For the Earth to have a stable temperature, the incoming SWR from the sun must be balanced at the top of the atmosphere by reflected SWR and the OLR.  However the insolation arriving is varying over a year resulting in energy being stored in the oceans when the insolation is high and then released when the insolation is lower.  The high thermal inertia of the oceans dampens the surface temperature variation.  An additional heat storage factor results from the distribution of water over the surface of the globe with the peak insolation occurring when the southern hemisphere, with its high proportion of surface water, has the highest exposure to the sun.  Due to the variation in heat stored, variation in atmospheric water and global distribution of atmospheric water, it is possible to examine how atmospheric water alters Earth’s total radiated power flux (the sum of reflected SWR and OLR) throughout the year.

For convenience of analysis the year was considered in monthly intervals.  The specific twelve months examined were August 2019 to July 2020.  Over the twelve months, it was observed that the radiated power flux peaked in July 2020 at 360W/sq.m. in locations where atmospheric water ranged from 2cm to 3cm as displayed in Figure 13.  For July 2020, there was a strong upward trend in radiating power with atmospheric water averaging 4.2W/sq.m/cm.  This gives rise to the herein named coefficient, Atmospheric Water Cooling Coefficient (AWCC).

https://04ef558aa9bc14fedbd9bf0f34bf5439.safeframe.googlesyndication.com/safeframe/1-0-38/html/container.html

Figure 13: Radiated power flux above ocean surface as a function of atmospheric water content – July 2020.  (Data courtesy NASA Earth Observatory 1X1 degree)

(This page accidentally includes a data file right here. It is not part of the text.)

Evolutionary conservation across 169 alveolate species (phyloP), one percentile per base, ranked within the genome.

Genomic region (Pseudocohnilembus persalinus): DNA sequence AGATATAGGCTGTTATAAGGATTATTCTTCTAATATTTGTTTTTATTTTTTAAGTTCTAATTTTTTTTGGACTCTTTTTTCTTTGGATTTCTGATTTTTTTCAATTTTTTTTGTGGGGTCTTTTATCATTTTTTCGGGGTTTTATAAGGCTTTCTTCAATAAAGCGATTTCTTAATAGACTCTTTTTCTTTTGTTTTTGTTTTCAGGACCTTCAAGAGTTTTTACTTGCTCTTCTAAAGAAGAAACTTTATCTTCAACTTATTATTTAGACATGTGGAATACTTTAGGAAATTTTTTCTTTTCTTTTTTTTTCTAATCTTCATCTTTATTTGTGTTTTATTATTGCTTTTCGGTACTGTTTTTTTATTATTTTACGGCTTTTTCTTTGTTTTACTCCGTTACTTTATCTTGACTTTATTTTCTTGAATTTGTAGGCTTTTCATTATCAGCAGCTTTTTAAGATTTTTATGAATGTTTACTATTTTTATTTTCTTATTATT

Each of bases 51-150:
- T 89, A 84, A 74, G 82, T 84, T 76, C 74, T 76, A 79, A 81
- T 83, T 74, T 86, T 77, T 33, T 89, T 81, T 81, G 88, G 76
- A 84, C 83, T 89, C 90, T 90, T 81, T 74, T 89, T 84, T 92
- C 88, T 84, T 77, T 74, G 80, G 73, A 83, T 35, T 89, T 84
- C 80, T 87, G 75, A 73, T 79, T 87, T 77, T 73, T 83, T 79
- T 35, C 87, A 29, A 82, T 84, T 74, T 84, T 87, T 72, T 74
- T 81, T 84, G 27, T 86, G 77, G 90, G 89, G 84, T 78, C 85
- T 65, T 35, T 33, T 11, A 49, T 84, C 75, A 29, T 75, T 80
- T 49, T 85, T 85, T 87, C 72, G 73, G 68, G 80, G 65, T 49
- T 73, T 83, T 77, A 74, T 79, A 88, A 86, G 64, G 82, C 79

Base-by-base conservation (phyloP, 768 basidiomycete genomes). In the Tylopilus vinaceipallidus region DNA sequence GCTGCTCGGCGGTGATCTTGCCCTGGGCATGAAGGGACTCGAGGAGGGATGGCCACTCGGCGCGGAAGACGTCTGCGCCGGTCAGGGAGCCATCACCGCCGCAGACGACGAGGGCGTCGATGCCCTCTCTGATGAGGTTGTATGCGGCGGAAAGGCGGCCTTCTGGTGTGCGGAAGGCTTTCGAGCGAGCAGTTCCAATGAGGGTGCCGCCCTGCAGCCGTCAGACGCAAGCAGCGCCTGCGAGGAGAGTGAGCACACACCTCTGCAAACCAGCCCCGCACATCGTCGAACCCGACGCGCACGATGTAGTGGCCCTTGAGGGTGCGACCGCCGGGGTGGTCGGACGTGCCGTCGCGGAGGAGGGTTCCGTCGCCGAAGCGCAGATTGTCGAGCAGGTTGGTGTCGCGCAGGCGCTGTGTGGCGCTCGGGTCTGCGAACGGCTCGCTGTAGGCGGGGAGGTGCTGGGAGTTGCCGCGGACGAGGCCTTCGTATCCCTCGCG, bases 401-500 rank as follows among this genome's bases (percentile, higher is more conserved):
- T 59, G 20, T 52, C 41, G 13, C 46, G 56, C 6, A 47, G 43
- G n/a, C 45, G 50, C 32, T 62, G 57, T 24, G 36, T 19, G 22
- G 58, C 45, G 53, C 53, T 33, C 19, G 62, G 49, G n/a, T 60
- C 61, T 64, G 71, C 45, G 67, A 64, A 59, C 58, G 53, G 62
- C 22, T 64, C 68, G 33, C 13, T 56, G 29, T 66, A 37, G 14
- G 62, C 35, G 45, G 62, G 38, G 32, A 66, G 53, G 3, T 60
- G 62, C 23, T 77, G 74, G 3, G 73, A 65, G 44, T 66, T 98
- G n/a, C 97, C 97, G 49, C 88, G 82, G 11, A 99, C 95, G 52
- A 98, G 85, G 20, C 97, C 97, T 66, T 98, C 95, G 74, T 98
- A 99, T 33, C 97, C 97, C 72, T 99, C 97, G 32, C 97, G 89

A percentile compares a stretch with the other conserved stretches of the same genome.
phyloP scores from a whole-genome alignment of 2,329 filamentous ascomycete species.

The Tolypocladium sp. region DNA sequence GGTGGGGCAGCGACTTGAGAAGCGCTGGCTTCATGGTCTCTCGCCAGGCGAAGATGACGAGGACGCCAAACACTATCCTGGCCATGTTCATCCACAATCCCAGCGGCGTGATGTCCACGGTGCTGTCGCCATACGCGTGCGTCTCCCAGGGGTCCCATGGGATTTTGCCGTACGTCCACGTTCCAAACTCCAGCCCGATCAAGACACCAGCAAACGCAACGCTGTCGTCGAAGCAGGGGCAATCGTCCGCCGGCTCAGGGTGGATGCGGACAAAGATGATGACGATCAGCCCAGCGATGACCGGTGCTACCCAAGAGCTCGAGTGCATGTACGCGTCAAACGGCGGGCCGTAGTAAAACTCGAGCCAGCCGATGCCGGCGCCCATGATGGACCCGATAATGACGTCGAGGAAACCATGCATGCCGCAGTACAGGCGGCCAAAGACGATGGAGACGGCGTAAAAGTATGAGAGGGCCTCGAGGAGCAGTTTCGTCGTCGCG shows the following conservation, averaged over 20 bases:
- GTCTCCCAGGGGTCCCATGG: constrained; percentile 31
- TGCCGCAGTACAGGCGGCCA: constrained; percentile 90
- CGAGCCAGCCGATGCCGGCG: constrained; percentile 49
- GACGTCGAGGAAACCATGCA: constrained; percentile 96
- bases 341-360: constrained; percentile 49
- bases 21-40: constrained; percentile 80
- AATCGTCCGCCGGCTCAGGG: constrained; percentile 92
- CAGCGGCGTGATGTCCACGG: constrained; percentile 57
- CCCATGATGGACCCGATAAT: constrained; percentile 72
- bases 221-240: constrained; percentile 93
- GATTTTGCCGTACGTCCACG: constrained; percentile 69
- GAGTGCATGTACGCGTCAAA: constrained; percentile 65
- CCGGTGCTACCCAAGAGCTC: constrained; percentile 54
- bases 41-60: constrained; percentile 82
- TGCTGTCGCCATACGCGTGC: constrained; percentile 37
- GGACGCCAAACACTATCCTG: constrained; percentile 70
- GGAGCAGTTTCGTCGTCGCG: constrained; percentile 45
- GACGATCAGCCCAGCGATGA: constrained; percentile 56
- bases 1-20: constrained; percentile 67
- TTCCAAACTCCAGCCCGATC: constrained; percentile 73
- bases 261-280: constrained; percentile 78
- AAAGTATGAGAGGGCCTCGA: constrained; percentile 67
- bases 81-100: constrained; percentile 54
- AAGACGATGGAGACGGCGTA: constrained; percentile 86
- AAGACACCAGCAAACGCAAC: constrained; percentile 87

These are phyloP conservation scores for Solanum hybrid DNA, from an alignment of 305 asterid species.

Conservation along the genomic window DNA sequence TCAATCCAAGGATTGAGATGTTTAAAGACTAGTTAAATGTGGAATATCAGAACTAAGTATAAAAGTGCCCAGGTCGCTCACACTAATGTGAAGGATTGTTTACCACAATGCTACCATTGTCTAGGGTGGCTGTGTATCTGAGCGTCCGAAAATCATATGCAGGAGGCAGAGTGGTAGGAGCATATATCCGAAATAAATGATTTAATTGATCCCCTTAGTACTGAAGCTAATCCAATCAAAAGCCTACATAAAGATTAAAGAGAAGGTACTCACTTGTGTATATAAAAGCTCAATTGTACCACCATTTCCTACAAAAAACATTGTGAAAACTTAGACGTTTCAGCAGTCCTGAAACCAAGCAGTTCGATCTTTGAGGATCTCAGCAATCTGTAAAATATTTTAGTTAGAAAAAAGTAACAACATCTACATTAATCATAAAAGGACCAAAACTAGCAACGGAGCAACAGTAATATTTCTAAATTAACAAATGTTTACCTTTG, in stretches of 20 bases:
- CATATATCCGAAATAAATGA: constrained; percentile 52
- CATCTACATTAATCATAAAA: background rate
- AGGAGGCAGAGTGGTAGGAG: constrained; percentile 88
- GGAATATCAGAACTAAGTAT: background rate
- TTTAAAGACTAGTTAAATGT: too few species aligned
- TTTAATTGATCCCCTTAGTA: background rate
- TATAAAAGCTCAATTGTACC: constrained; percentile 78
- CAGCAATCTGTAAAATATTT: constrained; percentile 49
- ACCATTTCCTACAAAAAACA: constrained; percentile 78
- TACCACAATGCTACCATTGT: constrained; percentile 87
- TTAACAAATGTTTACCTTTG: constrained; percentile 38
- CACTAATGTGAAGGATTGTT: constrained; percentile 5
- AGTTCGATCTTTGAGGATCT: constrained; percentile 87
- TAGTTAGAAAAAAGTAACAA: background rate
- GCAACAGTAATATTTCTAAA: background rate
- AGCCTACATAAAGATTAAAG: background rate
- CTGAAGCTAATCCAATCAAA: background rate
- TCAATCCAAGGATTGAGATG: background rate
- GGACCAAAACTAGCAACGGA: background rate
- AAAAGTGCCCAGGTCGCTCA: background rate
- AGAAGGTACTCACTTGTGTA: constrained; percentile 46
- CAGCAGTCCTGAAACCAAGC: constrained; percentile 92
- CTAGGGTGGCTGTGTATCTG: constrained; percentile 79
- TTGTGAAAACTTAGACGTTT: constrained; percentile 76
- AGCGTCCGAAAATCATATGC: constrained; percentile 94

December 2019 also had peak radiated power flux of 360W/sq.m but the peak occurred in locations where the atmospheric water was less than 1cm per Figure 14.

Figure 14: Radiated power flux above ocean surface as a function of atmospheric water content – December 2019.

As shown in Figure 14, for December2019 the AWCC was minus 3.3W/sq.m/cm.  Of the twelve months, nine had a positive cooling coefficient and three had a negative cooling coefficient.  The average AWCC over the twelve months examined was 1.39W/sq.m/cm as displayed in Figure 15.

Figure 15: Radiated power flux above ocean surface as a function of atmospheric water content – combined twelve months August 2019 to July 2020.  Excludes any location having sea ice coverage during any month of the period studied.

AWCC Response to Ocean Surface Temperature

Examining the way the AWCC varied over the twelve months, it became apparent that the AWCC is responsive to the ocean surface temperature so this was tested as observed in Figure 16.

Figure 16: Atmospheric Water Cooling Coefficient charted with average Ocean Surface Temperature over twelve months – August 2019 to July 2020 for AWCC and July 2019 to June 2020 for SST advanced 1 month

In Figure 16 the temperature has been advanced one month to time adjust the lagged response.  There is a delay between the ocean surface temperature increasing and the increase in the AWCC of around 20 days so advancing the temperature by one month gives better alignment of the curves.  Likewise a fall in ocean surface temperature leads to a reduction in the AWCC.

AWCC and “Greenhouse Effect”

NASA provides the following description for the “Greenhouse Effect”:

The greenhouse effect is a process that occurs when gases in Earth’s atmosphere trap the Sun’s heat. This process makes Earth much warmer than it would be without an atmosphere. The greenhouse effect is one of the things that makes Earth a comfortable place to live.